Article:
MEMORANDUM FOR:  The Commanding Officer, U.S.S. NICHOLAS (DD449)

      I recommend that the following named men to be commended for their distinguished service above and beyond the call of duty which was in keeping with the highest traditions of the United States Naval Service. Well knowing that they might fall into the hands of the enemy, these men during the battle of Kula Gulf on the night of July 5 and 6 manned the number two motor whale boat of the U.S.S. NICHOLAS and rescued survivors while our forces were still engaging a Japanese Task Force.
MOLL, Joseph Meyer, Jr., Signalman Second Class, U.S. Navy
PIPES, Ralph Hallis, Seaman First Class, U.S. Navy
CLASPILLE, William Franklin, Seaman First Class, U.S. Navy
SCHUCHARDT, Lowell Lee, Seaman First Class, U.S. Naval Reserve
ROCK, Earl William, Fireman Second Class, U.S. Naval Reserve
BALLARD, William Gerald, Fireman Second Class, U.S. Navy
                 J.C. FITCH.
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 Care of Fleet Post Office,
San Francisco, California,
July 7, 1943
From:  The Boat Officer, Number TWO Motor Whale Boat,
To  :  The Commanding Officer, U.S.S. NICHOLAS.

Subject:  Rescue of Survivors.
    1.   In the early morning hours of July 6th, during the battle of Kula Gulf, the Number 2 motor whale boat of the U.S.S. NICHOLAS aided and rescued survivors of the U.S.S. HELENA.
    2.   The waters around the location of the sinking were thoroughly covered by this boat, and the following observations were made.
(a) The vast majority of survivors were in groups of from 50 to 200 men, on or in the vicinity of life rafts.

(b) Only a very few did not have the standard “Kapok” life jacket.  (All of the boat’s crew gave up their own jackets to these survivors.)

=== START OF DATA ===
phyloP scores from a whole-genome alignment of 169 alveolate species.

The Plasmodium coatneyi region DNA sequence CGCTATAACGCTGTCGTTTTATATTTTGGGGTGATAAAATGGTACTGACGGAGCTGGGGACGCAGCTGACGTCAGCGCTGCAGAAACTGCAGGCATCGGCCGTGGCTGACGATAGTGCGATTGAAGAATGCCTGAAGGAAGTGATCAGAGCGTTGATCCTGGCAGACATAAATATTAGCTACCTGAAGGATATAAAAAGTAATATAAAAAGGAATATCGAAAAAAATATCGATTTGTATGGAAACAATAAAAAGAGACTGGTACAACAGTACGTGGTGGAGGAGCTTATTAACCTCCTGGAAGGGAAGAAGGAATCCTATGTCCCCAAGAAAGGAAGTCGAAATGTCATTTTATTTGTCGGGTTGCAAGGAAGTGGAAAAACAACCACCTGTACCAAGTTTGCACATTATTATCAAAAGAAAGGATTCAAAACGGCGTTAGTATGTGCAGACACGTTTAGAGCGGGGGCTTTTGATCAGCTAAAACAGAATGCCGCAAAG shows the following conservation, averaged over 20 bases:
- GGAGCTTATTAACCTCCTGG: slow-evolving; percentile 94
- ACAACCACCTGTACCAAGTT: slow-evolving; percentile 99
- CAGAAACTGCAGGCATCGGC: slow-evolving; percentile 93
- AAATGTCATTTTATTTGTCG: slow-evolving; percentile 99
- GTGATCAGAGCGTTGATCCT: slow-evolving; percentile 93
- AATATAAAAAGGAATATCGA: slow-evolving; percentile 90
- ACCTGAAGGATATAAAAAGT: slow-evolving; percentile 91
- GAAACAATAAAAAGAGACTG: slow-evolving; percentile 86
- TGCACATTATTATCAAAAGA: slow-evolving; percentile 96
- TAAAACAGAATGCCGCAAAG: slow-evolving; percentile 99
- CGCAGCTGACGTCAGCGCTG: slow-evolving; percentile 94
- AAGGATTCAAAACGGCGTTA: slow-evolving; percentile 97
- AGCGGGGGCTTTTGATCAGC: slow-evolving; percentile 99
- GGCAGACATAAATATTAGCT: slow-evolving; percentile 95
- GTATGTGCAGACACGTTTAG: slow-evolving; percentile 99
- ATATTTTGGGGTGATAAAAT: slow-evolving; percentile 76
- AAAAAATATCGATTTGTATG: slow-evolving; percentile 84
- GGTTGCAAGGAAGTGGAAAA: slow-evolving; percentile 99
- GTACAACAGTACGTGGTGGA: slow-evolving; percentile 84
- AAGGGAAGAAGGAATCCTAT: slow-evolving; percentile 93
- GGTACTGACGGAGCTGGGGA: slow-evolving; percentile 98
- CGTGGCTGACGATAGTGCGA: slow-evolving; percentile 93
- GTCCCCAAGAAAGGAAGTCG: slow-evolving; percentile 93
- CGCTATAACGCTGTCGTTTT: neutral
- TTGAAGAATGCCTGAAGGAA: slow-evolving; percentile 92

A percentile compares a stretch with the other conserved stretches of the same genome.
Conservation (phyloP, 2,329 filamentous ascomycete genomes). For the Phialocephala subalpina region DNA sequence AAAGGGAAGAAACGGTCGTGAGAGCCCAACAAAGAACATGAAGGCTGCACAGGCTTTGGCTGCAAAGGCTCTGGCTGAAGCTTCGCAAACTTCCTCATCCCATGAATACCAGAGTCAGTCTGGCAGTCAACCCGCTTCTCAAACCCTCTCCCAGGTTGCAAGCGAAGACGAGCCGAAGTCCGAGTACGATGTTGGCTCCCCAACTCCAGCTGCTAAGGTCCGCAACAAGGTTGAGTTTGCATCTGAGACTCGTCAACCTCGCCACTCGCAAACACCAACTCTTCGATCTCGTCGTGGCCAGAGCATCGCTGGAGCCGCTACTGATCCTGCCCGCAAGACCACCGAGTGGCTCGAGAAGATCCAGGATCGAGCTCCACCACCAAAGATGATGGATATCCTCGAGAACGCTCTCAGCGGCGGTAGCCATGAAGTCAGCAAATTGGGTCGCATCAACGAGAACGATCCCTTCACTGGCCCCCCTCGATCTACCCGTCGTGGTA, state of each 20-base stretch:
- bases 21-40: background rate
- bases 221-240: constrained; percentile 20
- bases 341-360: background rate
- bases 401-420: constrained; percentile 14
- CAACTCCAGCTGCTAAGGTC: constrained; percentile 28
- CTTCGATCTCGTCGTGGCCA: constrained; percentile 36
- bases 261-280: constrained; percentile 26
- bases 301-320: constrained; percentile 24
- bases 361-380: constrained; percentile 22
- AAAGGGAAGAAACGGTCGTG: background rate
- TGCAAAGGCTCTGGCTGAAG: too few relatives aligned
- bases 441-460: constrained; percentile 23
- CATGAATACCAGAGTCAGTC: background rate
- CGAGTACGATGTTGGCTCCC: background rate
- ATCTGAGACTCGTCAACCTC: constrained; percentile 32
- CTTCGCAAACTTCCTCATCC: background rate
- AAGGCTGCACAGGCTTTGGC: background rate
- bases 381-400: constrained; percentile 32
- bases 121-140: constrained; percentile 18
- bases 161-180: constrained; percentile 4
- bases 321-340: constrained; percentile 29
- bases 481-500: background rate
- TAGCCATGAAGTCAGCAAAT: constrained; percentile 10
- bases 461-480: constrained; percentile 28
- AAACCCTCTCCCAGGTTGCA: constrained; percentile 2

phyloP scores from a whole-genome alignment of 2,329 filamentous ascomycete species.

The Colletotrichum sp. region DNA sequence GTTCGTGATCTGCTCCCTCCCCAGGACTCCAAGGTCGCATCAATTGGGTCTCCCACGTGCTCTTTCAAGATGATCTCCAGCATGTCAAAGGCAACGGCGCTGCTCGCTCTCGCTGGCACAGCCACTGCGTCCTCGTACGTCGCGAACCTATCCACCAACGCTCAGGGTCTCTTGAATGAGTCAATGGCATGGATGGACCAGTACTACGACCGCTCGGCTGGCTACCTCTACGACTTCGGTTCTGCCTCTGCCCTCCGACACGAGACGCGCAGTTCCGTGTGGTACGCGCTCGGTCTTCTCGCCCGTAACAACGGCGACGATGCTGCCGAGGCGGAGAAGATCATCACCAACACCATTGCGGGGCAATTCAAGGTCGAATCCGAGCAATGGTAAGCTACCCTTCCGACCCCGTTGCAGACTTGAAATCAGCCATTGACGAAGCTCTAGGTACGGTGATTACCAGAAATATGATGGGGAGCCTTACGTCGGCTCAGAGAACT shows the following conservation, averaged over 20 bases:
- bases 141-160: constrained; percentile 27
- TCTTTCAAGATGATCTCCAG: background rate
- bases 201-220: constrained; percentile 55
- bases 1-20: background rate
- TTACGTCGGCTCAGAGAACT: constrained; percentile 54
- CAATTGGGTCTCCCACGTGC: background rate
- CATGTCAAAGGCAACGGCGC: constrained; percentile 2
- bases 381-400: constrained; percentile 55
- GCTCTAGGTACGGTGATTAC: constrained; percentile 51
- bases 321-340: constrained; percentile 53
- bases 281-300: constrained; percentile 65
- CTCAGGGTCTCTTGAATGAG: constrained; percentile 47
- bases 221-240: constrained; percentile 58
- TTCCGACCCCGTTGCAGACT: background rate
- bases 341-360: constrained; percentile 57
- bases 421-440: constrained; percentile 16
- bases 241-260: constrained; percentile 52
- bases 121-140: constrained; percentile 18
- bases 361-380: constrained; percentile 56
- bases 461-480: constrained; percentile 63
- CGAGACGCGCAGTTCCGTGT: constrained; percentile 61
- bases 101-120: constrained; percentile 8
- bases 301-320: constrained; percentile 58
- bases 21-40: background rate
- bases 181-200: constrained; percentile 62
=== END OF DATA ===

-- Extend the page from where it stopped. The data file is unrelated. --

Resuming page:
(c) A small number of men floating in the water were observed to be either dead or unconscious.

(d) There was little or no panic among the survivors in the water.

(e) The majority of survivors were rescued by NICHOLAS and RADFORD before these ships were forced to leave the area.
3.   Number 2 whale boat endeavored to:
(a) Pick up the more seriously wounded for transfer to the rescue ships for treatment.

(b) Rescue the single survivors that were scattered over a large area.

(c) Tow rafts together into large groups to facilitate rescue by destroyers.

(d) Keep destroyers informed of the location of survivors.
    4.  While rescuing survivors enemy surface contacts were reported, and NICHOLAS and RADFORD immediately left area to engage the enemy. During the engagement that followed the crew of this boat felt two torpedo detonations and observed numerous shell hits on two enemy ships followed by heavy black smoke.
    5.   Number 2 motor whale boat was recalled to the NICHOLAS at daylight when enemy aircraft and submarine contact reports were received.  The boat was left in the area for the remaining survivors with one-half (½) tank of fuel, four (4) beakers of water, and four (4) cans of provisions.
    6.  The boat’s crew performed their duty in keeping with the highest traditions of the U.S. Naval Service.
                 J.C. FITCH.
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